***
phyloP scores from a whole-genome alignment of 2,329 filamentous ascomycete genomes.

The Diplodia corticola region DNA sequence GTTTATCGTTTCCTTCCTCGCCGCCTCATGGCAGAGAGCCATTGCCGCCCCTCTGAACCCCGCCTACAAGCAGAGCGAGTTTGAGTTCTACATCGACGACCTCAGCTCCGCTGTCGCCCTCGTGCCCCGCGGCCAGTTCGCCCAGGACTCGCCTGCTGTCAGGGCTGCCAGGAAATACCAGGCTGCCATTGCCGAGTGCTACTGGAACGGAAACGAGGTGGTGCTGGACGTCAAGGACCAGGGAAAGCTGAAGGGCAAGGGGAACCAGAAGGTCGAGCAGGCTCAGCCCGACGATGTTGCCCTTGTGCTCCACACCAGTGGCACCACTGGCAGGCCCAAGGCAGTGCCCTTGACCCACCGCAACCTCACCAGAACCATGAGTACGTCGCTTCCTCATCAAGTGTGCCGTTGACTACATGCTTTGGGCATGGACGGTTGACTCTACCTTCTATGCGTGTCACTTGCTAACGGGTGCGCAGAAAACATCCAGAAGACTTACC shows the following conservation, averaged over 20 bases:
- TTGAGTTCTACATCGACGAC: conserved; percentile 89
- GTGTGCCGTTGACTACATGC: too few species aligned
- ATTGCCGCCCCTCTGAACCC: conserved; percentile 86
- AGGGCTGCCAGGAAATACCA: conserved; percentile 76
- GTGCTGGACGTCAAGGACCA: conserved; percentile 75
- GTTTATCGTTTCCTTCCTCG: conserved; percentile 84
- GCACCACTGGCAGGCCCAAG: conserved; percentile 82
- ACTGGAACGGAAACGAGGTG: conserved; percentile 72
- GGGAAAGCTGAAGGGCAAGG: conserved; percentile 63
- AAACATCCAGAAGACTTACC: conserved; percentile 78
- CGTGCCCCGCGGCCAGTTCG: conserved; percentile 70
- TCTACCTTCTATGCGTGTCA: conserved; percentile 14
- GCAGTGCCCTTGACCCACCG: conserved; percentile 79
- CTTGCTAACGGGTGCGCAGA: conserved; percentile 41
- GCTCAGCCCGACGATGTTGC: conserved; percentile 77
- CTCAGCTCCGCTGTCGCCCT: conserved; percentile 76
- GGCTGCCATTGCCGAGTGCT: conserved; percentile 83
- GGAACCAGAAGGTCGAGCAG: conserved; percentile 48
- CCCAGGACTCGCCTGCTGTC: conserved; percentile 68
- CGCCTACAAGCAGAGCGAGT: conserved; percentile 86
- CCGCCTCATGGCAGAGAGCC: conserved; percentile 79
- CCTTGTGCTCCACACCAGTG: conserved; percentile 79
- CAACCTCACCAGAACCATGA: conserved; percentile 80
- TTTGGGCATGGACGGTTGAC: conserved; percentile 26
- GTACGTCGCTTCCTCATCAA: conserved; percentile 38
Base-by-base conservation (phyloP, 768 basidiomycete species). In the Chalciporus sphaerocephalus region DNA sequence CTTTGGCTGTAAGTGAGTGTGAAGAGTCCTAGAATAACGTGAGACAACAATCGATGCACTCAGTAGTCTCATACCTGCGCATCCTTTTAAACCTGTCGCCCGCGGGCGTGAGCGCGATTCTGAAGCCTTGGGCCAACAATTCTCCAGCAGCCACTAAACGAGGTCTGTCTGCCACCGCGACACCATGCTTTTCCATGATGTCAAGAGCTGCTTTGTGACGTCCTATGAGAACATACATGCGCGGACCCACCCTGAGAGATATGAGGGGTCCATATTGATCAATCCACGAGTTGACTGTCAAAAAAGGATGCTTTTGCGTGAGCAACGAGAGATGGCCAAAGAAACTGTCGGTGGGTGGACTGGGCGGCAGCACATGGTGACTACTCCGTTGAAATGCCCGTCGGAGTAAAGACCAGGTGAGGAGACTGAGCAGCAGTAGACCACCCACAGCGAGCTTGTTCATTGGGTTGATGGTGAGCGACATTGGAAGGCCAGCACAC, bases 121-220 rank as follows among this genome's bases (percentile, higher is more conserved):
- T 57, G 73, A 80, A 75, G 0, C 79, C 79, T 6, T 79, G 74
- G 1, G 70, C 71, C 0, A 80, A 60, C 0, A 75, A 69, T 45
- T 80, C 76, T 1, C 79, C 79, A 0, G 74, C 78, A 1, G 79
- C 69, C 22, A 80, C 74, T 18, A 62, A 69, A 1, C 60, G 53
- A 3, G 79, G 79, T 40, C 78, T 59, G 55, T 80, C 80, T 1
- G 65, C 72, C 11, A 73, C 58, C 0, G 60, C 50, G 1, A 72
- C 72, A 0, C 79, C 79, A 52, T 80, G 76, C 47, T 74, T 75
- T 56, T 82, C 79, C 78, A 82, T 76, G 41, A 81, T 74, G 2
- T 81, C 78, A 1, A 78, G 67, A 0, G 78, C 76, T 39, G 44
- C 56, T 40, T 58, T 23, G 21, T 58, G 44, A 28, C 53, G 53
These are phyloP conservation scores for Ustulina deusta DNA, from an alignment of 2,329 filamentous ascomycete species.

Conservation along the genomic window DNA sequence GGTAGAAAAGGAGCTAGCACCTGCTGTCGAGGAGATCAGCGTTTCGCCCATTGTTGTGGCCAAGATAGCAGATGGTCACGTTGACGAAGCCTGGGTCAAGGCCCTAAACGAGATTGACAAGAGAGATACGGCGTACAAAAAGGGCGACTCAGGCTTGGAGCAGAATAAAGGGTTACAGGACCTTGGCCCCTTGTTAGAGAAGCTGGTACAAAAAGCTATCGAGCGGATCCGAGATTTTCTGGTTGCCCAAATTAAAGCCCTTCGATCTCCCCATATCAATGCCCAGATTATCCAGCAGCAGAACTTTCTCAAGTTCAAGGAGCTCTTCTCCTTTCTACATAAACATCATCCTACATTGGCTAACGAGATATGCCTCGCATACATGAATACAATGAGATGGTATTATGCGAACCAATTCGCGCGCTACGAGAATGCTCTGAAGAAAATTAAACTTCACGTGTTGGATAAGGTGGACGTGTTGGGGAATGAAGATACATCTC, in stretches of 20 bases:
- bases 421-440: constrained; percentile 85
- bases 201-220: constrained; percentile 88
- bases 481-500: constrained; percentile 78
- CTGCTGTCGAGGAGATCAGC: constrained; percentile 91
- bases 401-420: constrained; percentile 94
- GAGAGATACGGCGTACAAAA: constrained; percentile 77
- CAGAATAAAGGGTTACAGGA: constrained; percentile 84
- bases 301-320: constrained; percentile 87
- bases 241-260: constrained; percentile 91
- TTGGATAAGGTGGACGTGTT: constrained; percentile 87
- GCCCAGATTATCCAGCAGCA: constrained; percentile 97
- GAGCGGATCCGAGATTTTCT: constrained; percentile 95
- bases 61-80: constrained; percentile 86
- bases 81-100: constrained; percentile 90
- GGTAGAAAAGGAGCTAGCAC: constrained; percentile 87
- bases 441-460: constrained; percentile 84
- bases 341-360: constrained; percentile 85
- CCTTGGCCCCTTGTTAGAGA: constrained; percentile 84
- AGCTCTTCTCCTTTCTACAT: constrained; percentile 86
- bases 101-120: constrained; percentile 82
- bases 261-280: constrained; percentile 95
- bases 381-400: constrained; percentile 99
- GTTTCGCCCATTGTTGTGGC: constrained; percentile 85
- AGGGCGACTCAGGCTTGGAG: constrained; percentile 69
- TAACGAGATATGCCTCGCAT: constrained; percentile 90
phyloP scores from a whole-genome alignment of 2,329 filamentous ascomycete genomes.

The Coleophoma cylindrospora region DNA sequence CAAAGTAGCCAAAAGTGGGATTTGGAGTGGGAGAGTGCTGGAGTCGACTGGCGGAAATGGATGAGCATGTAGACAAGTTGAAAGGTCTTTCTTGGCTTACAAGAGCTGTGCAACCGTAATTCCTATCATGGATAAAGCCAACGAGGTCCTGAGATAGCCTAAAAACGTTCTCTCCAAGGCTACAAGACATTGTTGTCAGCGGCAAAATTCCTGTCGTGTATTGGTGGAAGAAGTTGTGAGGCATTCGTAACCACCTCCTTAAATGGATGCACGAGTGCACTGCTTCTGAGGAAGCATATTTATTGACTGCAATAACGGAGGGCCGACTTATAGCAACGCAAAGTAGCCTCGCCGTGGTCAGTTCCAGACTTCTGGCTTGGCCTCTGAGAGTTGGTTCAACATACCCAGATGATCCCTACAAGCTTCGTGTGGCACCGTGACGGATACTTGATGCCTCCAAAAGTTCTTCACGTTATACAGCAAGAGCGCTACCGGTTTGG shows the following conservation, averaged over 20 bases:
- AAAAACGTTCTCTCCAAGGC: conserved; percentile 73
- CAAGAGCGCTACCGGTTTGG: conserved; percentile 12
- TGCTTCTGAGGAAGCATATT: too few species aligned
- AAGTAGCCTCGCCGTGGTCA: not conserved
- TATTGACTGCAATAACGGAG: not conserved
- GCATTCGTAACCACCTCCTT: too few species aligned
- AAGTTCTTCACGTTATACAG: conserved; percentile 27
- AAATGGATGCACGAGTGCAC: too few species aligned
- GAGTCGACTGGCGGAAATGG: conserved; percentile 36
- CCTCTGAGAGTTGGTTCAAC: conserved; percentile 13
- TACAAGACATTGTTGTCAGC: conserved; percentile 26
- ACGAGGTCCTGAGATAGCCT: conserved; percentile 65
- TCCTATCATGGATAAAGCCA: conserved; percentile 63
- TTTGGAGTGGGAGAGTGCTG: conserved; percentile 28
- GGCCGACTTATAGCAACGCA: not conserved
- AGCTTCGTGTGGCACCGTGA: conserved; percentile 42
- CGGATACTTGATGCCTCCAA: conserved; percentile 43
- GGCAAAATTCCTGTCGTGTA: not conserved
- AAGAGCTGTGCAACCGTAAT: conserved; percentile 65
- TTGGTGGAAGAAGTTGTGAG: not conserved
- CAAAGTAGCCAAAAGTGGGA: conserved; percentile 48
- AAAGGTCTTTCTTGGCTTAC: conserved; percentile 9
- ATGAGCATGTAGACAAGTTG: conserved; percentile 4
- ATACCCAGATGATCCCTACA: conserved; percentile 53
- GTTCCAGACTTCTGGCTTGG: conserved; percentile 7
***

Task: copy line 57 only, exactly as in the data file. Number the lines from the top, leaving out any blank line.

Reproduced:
- bases 341-360: constrained; percentile 85